Experiment Station Record, Volume 92, January-June, 1945 Page: 53
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19451 HORTICULTURAL 53
The blackberry or bramble (Rubus fruticosus L.), G. R. W. MEADLY (Jour.
Dept. Agr. West. Austral., 2. ser., 21 (1944), No. 1, pp. 17-28, illus. 7).-Experiments
compared effects and costs of different concentrations of various chemicals
and results of certain cultural measures in association with pasture establishment. A
5-percent solution of sodium chlorate was the most effective chemical used, but even
after application of 625 lb. per acre in five sprayings over 3 yr., a few weak plants
still remained. The cost would be prohibitive except for limited areas. Although
a weak solution of sodium arsenite had little permanent effect, it caused drying of
above-ground portions, thus facilitating the burning of the canes. When blackberry
growth is high, destruction or removal of canes is necessary before affected areas
can be plowed. Pasture establishment and subsequent judicious grazing, besides
being more effective and cheaper than chemicals, increased productivity of a heavily
infested area from a negligible quantity to that of a good permanent pasture.
Southern horticulture, H. P. STUCKEY (Atlanta, Ga.: Turner E. Smith & Co.,
.944, pp. 688+, illus. 186).-This comprehensive text, prepared by the director of
the Georgia Experiment Station, presents practical information on the growing and
handling of fruit and vegetable crops under southern conditions.
Vegetable and small fruit growing in toxic ex-orchard soils of central Washington,
C. L. VINCENT (WIashington Sta. Bul. 437 (1944), pp. 31, illus. 7).-An
accumulation of water-soluble arsenic in the top 5 or 6 in. of soil in apple orchards
that have been sprayed with arsenate of lead for many years has caused a toxic
condition which interferes with the agricultural use of the land following tree
removal. Studies on established plots in the Wenatchee district showed that vegetable
species differed markedly in their tolerance to arsenic. The most tolerant
species were asparagus, potatoes, tomatoes, carrots, tobacco, dewberry, grape, and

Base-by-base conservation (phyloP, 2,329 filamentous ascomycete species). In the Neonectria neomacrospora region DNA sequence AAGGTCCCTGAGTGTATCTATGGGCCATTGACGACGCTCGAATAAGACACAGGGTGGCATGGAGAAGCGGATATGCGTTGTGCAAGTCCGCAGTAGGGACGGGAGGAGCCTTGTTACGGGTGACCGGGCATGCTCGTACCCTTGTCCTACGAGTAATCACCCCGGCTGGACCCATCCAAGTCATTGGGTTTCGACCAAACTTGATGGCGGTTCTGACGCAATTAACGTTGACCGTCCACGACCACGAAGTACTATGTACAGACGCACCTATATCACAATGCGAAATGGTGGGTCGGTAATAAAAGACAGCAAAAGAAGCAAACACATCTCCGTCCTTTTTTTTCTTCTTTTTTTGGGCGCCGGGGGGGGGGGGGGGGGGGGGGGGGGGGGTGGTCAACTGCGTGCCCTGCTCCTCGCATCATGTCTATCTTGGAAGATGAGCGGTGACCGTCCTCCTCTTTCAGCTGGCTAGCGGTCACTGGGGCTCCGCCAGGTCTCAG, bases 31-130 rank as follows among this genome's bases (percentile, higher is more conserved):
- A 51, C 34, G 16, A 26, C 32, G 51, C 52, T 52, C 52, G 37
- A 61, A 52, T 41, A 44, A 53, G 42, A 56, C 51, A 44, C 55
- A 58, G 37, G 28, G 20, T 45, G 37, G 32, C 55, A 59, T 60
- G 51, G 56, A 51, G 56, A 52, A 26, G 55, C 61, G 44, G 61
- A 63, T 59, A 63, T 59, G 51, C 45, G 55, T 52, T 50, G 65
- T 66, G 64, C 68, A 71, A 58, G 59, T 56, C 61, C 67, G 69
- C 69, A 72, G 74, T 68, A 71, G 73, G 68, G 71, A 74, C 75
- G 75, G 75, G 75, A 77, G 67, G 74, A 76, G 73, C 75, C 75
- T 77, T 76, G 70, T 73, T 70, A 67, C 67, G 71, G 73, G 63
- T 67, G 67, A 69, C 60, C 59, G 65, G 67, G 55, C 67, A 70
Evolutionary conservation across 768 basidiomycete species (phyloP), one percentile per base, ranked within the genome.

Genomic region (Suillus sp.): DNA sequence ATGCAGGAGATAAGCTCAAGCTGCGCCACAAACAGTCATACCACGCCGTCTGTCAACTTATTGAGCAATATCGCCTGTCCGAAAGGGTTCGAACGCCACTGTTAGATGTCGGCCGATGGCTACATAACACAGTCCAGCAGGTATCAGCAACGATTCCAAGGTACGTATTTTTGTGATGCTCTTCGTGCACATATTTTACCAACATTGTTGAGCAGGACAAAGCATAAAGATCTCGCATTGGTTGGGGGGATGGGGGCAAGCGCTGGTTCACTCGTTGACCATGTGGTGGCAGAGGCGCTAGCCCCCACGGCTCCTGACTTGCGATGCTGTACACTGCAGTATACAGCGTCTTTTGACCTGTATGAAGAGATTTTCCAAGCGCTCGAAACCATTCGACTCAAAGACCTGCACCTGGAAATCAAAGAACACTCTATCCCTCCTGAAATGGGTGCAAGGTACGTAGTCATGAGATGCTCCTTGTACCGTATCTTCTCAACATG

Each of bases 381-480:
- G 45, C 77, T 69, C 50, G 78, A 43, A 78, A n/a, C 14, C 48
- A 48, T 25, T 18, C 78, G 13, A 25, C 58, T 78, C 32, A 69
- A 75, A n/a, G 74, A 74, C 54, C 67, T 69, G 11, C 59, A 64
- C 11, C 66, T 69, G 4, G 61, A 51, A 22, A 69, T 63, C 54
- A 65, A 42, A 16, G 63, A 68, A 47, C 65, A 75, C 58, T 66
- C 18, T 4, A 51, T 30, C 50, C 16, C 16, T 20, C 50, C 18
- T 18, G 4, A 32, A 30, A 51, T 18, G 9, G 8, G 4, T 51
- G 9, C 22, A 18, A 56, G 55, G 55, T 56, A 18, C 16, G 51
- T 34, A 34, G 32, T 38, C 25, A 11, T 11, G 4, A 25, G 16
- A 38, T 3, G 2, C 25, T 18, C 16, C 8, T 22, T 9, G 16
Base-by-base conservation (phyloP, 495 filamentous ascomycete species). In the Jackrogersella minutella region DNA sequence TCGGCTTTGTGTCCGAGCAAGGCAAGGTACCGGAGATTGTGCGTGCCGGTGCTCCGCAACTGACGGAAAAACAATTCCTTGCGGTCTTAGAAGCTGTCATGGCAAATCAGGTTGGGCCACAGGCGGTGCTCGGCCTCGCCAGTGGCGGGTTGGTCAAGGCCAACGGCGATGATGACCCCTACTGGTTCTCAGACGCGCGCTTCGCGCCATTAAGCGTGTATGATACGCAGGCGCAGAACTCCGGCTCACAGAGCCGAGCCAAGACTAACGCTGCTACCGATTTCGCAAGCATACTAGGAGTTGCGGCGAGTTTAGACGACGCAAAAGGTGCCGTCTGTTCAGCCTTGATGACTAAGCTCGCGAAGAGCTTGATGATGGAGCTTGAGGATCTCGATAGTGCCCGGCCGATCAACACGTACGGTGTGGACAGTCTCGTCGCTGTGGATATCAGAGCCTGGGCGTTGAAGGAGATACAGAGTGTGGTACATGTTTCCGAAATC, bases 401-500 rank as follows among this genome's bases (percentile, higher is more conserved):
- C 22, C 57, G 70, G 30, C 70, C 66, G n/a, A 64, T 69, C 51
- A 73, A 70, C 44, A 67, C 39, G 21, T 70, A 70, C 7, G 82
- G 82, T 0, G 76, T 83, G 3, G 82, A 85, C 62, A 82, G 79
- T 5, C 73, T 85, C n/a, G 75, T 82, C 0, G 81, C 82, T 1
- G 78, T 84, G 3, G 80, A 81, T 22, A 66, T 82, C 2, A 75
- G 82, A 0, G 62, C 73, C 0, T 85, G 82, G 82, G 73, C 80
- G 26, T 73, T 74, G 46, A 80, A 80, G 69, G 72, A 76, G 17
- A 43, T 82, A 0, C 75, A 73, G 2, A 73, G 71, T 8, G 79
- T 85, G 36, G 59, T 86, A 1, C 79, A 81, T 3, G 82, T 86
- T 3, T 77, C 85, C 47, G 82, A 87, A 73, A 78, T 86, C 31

red raspberry. Even these crops were improved when two or more crops of rye
were grown and plowed under before the vegetables. Crops with little or no tolerance
included snap beans, lima beans, onions, peas, and cucumbers. Some crops,
like sweet corn and strawberries, showed considerable tolerance when grown in
heavy types of soil. There appeared to be differences in tolerance between varieties
within a species.
Cow manure, as well as plowed-under rye, was beneficial in reducing the parts
per million of water-soluble arsenic in the soil. Applications of ammonium phosphate
reduced the parts per million of soluble arsenic. The author suggests the
possibility that certain deep-rooted plants such as grapes, red raspberries, and
dewberries are tolerant because their roots are located below the more toxic layers
Some effects of waxing on weight loss from oranges and certain vegetables,
E. G. HALL and S. A. TROUT (Jour. Austral. Inst. Agr. Sci., 10 (1944), No. 2,
pp. 80-82, illus. 2).-The loss in weight during storage in oranges, carrots, turnips,
and cucumbers was reduced by dipping them in a wax emulsion and allowing them
to dry by free exposure to the air. With potatoes, there was no significant effect of
waxing on weight loss. Assuming that a reduction of 40 percent in the rate of
weight loss would be well worth while, a concentration of only 2.5 percent of wax
would be satisfactory for oranges. For carrots and turnips the effective wax
concentration consistent with cost would be between 7.5 and 10.0 percent. Waxing
retarded the yellowing of cucumbers as well as reducing weight losses.
Disease-resistant and hardy varieties of vegetables, V. R. BOSWELL. (U. S.
D. A.). (Natl. Hort. Mag., 23 (1944), Nos. 2, pp. 59-63; 3, pp. 138-143).-The
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U.S. Department of Agriculture. Agricultural Research Administration. Office of Experiment Stations. Experiment Station Record, Volume 92, January-June, 1945, book, 1947; Washington. (digital.library.unt.edu/ark:/67531/metadc5064/m1/66/: accessed February 21, 2017), University of North Texas Libraries, Digital Library, digital.library.unt.edu; crediting UNT Libraries Government Documents Department.